Usually the people demanding formal regulation have no experience of working in a heavily regulated environment. Someone has to pay for the regulation and guess what; it'll be the punters. What will these punters get for the higher costs? Almost nothing, in reality. The agents will be filling out forms that mean nothing and scratching around for events to assign to 'CPD' which mean nothing and following new, lengthy processes that take up a huge amount of time and achieve nothing. The punters will be getting a ton of new documents that they won't read. And when all is said and done, the end result is that the good agents carry on doing the job well (but tied up in paperwork) and the sharks carry on sharking because they didn't ever follow protocol in the first place. As ever, it's a case of be careful what you wish for.

  • Fake Agent

    So how do you propose clamping down on the rogue landlords, if not via extra regulation?

    I don't know if you saw the Panorama programme the other day. Isolated incidents and edited in a certain way to blow the issue out of proportion, yes, but still shocking.

    If you're saying more regulation will still mean good agents doing their jobs well and the sharks still sharking, how can we go about changing this?

  • Richard White

    I'm not saying I have all the answers, Mr Agent, I'm simply pointing out the realities of the matter.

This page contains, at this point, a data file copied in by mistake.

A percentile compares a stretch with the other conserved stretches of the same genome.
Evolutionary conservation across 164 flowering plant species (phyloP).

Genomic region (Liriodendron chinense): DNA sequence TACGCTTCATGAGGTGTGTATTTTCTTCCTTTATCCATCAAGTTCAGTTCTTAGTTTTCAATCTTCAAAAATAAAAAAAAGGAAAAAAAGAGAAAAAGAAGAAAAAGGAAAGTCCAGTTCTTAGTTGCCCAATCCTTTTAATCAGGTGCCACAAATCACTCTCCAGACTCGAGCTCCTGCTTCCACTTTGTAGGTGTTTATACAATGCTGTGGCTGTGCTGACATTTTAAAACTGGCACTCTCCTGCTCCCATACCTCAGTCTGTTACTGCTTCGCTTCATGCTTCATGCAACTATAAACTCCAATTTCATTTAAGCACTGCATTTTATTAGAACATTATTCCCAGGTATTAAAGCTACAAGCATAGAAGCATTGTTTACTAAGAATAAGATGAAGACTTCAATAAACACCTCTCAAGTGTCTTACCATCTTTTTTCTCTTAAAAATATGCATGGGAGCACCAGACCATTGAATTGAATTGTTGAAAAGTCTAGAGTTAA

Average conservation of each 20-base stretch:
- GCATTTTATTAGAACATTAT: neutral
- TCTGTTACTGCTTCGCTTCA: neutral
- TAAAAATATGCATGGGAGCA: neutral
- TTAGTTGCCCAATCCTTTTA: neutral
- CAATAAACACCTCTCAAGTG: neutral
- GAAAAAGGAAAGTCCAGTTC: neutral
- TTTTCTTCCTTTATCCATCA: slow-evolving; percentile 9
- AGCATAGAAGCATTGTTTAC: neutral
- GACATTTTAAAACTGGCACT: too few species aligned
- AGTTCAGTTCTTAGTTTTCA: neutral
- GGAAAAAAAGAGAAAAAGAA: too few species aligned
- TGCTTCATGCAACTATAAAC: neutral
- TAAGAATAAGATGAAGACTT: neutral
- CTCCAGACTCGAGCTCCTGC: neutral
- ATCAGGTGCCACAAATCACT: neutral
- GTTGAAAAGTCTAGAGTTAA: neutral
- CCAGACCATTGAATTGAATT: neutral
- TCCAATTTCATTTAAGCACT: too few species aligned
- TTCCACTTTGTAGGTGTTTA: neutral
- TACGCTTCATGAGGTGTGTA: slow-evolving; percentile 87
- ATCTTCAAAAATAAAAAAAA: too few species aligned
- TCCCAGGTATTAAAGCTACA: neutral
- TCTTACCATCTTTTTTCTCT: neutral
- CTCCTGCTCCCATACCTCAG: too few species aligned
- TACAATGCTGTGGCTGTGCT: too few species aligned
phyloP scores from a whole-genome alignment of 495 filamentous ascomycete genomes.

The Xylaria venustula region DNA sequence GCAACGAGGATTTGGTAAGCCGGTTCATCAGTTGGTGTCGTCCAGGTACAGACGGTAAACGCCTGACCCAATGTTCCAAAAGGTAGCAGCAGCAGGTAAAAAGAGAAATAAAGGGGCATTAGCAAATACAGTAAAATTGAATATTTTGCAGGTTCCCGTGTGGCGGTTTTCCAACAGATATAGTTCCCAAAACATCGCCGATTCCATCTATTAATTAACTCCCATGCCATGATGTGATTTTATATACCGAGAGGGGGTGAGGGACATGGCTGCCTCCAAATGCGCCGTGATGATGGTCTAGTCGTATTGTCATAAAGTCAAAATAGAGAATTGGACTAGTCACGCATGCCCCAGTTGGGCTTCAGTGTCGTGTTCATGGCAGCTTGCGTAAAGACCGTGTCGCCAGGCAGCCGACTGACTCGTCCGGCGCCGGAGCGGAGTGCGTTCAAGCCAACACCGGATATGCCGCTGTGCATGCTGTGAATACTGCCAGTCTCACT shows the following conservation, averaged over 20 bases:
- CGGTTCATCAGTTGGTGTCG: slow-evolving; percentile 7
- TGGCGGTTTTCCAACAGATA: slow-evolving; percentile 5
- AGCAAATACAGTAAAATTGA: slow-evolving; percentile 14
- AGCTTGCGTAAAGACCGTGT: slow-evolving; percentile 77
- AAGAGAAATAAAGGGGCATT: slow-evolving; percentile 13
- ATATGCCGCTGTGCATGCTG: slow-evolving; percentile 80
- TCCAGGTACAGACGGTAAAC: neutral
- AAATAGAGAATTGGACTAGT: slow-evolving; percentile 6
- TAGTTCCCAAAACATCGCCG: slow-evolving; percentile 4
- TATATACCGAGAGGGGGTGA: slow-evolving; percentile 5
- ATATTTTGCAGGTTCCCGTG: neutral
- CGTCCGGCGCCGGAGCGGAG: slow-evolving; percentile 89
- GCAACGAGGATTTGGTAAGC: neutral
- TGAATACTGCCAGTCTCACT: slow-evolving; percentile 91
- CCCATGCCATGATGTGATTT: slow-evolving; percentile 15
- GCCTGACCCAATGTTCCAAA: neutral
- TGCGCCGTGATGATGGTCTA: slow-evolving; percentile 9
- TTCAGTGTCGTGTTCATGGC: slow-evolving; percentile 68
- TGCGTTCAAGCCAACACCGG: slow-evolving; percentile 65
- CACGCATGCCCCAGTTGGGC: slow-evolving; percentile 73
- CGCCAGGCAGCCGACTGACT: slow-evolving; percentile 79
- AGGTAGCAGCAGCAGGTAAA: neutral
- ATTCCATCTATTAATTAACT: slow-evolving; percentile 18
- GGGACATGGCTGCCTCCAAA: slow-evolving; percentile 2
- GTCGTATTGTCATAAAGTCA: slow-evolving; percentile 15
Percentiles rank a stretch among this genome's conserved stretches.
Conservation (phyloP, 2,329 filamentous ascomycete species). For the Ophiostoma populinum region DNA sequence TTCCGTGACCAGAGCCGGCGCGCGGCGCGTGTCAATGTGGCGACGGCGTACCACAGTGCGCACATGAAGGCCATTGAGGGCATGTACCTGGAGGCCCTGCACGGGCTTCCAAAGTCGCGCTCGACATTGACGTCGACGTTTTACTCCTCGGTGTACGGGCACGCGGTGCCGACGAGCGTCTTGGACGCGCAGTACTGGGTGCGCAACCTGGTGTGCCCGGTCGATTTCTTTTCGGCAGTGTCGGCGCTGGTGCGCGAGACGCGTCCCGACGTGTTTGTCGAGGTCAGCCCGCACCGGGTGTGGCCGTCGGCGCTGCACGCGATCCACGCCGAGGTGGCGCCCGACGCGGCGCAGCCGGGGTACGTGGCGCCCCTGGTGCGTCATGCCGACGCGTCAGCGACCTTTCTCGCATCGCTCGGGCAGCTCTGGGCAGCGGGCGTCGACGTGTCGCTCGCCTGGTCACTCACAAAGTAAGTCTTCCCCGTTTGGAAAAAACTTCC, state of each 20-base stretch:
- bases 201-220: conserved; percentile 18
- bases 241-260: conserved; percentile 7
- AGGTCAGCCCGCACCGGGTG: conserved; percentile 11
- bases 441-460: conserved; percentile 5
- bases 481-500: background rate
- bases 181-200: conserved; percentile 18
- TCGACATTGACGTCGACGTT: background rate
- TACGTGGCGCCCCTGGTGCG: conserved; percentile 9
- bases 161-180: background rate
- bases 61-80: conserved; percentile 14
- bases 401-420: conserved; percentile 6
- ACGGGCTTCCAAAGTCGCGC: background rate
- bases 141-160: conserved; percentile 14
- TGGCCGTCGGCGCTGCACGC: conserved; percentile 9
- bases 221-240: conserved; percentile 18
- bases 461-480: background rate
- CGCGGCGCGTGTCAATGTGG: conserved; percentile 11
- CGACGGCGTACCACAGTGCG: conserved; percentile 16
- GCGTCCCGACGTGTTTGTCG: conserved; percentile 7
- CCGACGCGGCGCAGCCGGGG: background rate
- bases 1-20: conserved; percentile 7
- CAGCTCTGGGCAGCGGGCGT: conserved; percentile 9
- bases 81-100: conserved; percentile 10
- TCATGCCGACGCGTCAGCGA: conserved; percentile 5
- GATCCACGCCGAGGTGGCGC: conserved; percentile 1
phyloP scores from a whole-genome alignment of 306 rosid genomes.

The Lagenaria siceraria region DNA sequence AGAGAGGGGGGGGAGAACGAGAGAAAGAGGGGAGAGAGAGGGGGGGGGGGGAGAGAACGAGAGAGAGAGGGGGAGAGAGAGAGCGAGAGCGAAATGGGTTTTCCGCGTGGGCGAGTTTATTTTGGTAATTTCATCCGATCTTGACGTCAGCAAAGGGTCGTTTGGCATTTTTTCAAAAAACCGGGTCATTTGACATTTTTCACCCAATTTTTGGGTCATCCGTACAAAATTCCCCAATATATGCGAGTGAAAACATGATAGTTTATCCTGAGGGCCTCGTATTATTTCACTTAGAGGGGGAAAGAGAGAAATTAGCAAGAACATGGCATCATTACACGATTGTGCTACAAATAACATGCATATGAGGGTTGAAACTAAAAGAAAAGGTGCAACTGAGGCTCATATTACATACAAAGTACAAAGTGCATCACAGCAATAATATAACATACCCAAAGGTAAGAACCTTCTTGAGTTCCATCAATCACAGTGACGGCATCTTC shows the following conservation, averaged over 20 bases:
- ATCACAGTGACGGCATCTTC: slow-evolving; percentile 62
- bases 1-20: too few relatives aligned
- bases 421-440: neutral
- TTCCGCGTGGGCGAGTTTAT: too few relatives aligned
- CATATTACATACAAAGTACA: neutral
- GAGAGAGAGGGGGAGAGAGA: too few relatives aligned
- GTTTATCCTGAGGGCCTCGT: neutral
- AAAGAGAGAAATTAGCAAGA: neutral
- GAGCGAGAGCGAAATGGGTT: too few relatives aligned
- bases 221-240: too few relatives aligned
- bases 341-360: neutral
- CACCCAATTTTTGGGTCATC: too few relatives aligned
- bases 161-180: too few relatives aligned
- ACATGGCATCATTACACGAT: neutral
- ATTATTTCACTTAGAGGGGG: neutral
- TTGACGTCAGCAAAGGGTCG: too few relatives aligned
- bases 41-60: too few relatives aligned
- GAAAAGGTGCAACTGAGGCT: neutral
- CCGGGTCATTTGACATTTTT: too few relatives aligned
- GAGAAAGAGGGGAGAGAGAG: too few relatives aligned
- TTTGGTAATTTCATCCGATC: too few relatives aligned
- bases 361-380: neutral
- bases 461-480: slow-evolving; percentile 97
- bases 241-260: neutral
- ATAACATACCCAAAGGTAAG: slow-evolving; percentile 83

Rogue Landlords have always existed and will always exist. Unless you have some magical elixir that will rectify the worst aspects of human nature, you have to accept this fact. Attempting to change innate human nature by filling in forms is as pointless as trying to stop a tsunami by using harsh language.

    I'm not saying for a minute that rogue landlords are not a problem, because they are (as are rogue tenants; let's not forget them) what I am saying is that arbitrary form filling in will not solve the problem.

  • icon

    Quite ironic really....


  • Fake Agent

    @Richard White - all very true, as depressing as that is. It's impossible to eradicate rogue landlords completely, but measures can certainly be taken to restrict the amount that are operating. Tougher sentences, for one. Relieving rogue landlords of their properties depending on the severity of the offence (not sure about the legality of this). And educating tenants on how to spot and report rogue landlords.